Hospitals were among the first to embrace bendable straws, because they allowed patients to drink while lying in bed.

In the decades that followed, the popular paper straw found its way into sodas and milkshakes across America.

The Booming Plastic Industry

Americans were still embracing paper straws when plastic manufacturing began to take hold.

First invented in 1870 by an American named John Wesley Hyatt, the first plastic products were made from a material called celluloid that imitated animal products like ivory. Other plastic compounds took hold in the following decades: Bakelite was used for household items, nylon for stockings, and acrylic in military planes.

Both durable and cheap, plastic was being churned out of factories at unprecedented rates during the second world war. When the conflict ended, American manufacturers needed a new consumer market. In her book Plastic: A Toxic Love Story, science writer Susan Freinkel describes a wartime plastic production infrastructure suddenly devoid of wartime plastic to produce. Manufacturers turned their attention to a growing market for cheap consumer goods. No longer bogged down by wartime frugality, Americans wanted more and at lower costs.

“Thanks to plastics, newly flush Americans had a never-ending smorgasbord of affordable goods to choose from,” writes Freinkel.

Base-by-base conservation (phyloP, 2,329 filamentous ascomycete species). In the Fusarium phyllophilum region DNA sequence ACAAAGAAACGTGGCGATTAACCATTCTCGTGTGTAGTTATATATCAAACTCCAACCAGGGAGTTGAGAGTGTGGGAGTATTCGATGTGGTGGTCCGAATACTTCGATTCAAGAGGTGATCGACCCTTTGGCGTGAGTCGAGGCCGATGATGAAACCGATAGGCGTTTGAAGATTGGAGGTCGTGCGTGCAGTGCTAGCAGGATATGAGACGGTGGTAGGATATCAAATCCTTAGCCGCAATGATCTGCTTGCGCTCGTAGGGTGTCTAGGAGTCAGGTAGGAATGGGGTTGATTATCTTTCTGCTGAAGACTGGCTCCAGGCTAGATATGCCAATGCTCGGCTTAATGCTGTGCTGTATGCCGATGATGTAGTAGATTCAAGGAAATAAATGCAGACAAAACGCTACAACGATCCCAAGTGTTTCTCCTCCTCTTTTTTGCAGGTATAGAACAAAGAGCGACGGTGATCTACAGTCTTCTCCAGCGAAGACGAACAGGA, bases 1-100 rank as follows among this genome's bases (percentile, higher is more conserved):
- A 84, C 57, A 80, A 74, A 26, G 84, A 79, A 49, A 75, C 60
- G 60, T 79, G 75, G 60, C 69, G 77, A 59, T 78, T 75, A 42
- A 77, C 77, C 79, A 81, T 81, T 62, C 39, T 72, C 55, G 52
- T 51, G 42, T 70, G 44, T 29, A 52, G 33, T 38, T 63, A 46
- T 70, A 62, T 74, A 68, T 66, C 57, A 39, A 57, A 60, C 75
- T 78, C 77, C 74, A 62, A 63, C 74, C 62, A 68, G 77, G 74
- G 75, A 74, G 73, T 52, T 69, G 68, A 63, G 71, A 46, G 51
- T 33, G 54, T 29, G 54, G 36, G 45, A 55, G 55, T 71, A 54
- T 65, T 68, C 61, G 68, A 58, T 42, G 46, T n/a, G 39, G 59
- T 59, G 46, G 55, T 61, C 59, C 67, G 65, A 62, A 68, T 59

Plastic Straws Hit the Market

Straws were among the many throw-away products being rapidly manufactured by large corporations. Plastic straws quickly became cheaper to produce and more durable than paper. They could easily wedge between the crosshairs of a fast food restaurant’s to-go lid without ripping or tearing.

Throughout the 1960s, the manufacturing infrastructure to mass produce plastic straws was put into place.

In 1969, Friedman’s Flex-Straw Company was sold to the Maryland Cup Corporation. The Baltimore-based company produced a wide variety of plastic items and soon became one of the country’s largest producers of plastic straws. The Fort Howard Corporation bought the Maryland Cup Corporation in 1983 and continued producing the plastic product.

“It was better, it was cheaper, and they didn’t fall apart,” says David Rhodes, the global business director for paper straw manufacturer Aardvark Straws, a division of Precision Products Group. “It truly was a better product at a cheaper price, and in that era, no one looked at the future impact it would have on our environment.”

New takes on the plastic straw, like jumbo straws and crazy straws, were produced in the 1980s.

A number of large manufacturers met the demands of a society increasingly looking for convenient items that could be taken on-the-go. Plastics Europe, one of the world’s largest plastic producers, reports that 1.5 million tons of plastic were produced in 1950, but by 2015, the world was producing 322 million tons of plastic.

What Now?